Monday, September 22, 2008

Writing Through It

by Barbara D'Amato


Quite a few years ago, I was about 70 pages into a new novel when one of my children, then ten years old, got sick. Now, young children get sick a lot—colds, flu, stomach upsets, it’s a fun time for parents. But this was different. He was totally tired, and this was a kid who could have a bad cold and still be up and running around. He had a headache, chills, a severe sore throat, and swollen lymph nodes, symptoms that could easily have been leukemia. I took him to the doctor.

[Don’t get too worried. This has a happy ending.]

The doctor was worried, too, and wanted to do a blood test. Oh. Oh, gee.

Now why do they send in blood on Thursday or Friday, and the stupid lab can’t get to it or get it done right away, so you worry all weekend, and then the results get to the doctor after he’s left the office on Monday so you don’t hear until Tuesday? But don’t get me started.

Something went wrong with the first test. They needed more blood. I hoped there was no more sinister reason. My son wasn’t pleased. Another three days went by. Results!

The good news was that it was mononucleosis.

So, I went back to my book in progress. Mind you, this whole event took only two weeks. But the book was dead. I couldn’t remember who the characters were or why they were acting this way. I didn’t care what was happening to them. I started a different book.

I am mentioning this experience because it was one in which work didn’t help. There have been other times with other problems when I was able to write through them. The major book-killers, other than this one, have been when we were moving. Moving is ghastly.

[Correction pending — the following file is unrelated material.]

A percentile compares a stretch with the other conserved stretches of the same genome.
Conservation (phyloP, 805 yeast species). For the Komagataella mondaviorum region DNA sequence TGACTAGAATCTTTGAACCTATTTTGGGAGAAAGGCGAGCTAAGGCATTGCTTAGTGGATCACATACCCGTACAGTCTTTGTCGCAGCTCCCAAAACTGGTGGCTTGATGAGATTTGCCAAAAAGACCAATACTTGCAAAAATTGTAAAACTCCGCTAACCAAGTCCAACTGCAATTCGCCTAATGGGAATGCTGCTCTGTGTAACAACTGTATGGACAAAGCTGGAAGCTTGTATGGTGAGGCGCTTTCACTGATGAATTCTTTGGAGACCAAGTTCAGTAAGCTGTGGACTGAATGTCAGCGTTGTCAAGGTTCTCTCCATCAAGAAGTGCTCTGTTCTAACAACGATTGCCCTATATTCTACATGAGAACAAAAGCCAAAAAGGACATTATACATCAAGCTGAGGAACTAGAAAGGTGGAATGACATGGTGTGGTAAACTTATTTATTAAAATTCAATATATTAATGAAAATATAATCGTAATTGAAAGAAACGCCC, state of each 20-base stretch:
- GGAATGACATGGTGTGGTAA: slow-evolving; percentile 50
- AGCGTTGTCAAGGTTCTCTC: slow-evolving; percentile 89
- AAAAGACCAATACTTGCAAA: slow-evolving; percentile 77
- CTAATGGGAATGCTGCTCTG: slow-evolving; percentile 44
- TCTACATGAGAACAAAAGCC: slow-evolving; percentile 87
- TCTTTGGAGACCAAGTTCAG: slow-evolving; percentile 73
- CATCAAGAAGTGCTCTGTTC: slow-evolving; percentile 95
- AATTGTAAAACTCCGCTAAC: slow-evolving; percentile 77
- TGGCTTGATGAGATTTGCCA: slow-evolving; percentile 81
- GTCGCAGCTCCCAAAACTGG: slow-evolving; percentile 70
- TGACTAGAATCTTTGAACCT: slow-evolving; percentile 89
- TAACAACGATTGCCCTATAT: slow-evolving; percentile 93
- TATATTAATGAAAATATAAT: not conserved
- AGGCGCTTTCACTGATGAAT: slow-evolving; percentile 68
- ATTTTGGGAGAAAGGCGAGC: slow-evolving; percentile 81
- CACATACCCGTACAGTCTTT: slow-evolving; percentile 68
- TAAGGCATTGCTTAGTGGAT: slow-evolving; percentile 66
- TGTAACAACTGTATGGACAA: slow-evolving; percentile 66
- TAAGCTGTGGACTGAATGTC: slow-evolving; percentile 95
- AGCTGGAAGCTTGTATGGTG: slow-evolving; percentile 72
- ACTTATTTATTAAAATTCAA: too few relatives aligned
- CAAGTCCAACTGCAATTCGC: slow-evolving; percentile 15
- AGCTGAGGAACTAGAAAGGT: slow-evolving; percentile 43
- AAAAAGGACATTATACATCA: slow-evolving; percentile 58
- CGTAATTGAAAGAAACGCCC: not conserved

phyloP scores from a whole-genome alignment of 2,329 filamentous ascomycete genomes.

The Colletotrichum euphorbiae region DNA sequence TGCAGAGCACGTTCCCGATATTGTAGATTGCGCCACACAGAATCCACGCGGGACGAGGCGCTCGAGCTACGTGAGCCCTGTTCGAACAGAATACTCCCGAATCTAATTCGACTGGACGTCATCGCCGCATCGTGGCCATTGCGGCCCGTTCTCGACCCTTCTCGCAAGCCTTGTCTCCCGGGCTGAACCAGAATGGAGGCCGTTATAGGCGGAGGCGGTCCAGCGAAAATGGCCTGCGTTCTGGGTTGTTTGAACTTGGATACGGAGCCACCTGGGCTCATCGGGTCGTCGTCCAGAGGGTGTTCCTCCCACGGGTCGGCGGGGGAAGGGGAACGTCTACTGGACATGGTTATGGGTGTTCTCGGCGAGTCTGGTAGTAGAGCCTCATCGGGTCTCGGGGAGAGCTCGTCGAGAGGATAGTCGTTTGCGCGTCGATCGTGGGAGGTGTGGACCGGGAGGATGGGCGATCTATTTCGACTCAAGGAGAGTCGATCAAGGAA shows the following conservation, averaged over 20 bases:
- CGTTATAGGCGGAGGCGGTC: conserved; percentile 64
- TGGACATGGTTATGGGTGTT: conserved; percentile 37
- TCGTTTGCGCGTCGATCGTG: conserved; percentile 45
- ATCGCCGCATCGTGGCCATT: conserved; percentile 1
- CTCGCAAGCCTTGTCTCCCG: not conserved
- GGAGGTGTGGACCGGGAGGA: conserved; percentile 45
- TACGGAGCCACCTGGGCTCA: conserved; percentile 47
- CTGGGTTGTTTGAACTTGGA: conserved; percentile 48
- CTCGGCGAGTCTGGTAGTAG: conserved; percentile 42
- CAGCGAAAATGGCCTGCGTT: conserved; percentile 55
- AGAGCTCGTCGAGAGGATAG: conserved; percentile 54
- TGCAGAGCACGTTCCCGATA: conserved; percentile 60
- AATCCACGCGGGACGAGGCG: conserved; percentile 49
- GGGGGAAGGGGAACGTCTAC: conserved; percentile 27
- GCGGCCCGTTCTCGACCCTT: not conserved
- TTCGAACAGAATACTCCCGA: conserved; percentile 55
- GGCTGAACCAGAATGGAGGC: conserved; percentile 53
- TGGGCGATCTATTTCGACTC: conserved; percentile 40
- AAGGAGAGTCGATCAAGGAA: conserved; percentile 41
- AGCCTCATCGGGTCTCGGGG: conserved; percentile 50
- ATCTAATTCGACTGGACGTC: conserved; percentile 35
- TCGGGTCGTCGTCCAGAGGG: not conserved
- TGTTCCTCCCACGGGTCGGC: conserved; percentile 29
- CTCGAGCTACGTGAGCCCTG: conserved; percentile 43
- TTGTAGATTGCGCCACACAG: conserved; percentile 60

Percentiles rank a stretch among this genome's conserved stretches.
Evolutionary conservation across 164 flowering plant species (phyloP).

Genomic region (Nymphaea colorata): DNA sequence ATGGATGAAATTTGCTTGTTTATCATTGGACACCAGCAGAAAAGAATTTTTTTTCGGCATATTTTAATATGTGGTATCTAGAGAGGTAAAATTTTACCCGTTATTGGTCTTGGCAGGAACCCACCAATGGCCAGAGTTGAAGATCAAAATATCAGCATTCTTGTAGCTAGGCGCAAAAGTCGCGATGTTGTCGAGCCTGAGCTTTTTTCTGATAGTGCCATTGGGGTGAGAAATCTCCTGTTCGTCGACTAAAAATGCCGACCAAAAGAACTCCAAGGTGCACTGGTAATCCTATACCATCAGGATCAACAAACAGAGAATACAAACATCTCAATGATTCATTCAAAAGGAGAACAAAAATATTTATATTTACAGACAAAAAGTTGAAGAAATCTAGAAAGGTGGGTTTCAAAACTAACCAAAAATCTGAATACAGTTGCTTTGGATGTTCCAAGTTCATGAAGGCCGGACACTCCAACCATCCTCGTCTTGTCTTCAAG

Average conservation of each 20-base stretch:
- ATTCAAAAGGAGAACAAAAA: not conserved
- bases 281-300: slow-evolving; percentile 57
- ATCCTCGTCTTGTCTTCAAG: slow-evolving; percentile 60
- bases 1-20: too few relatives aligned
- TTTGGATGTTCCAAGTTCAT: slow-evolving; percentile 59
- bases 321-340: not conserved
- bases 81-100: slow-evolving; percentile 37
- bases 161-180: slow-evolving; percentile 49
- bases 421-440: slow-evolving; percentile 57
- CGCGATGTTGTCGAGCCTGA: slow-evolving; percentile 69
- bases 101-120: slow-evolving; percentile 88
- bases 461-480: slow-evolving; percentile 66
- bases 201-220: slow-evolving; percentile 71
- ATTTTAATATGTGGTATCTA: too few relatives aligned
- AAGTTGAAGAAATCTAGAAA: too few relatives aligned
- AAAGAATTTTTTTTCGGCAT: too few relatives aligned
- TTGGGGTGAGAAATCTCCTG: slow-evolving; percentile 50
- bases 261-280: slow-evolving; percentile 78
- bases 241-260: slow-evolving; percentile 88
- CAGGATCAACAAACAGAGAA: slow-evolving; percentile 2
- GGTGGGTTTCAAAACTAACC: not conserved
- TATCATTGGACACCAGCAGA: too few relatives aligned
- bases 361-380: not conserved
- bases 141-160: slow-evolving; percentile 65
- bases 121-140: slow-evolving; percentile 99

Sometimes writing helps you get through difficulties; sometimes the problems triumph. I’m wondering what experiences other people have had in writing through problems. How did you deal with them? I’d like to hear.

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25 comments:

Wilfred Bereswill said...

This is a really timely blog, Barb. Right now, my day job employer is in the middle of a buyout, the result of a somewhat hostile takeover. You may have heard of it, I work for a small beer brewer headquartered just south of Chicago.

Nobody knows how things will shake out or how many jobs will be lost, but I'm finding the uncertainty can suck the creativity right out of you. The release of my first novel almost coincided with the announcement that there would be a hostile takeover of the company.

I'm trying to push through the negative thoughts and focus on my work in progress, but I'll be watching here for suggestions from those that have gone through it.

Martel said...

I am 13,000+ words in to a novel and have been sidetracked by a similar (sick child) incident.

I haven't been able to write much since this started. But what I have been doing is a lot of research on the particular crime that my story is focused on. Learning more about the crime is telling my all sorts of things about my victim, my villain and my hero.

I've been thinking about how to apply what I've learned to the story I thought I was writing and now see where adjustments are needed.

And I've also been catching up on my "to be read" pile. Seeing what other crime writers are up to these days is helpful in terms of making my story different from what's out there already.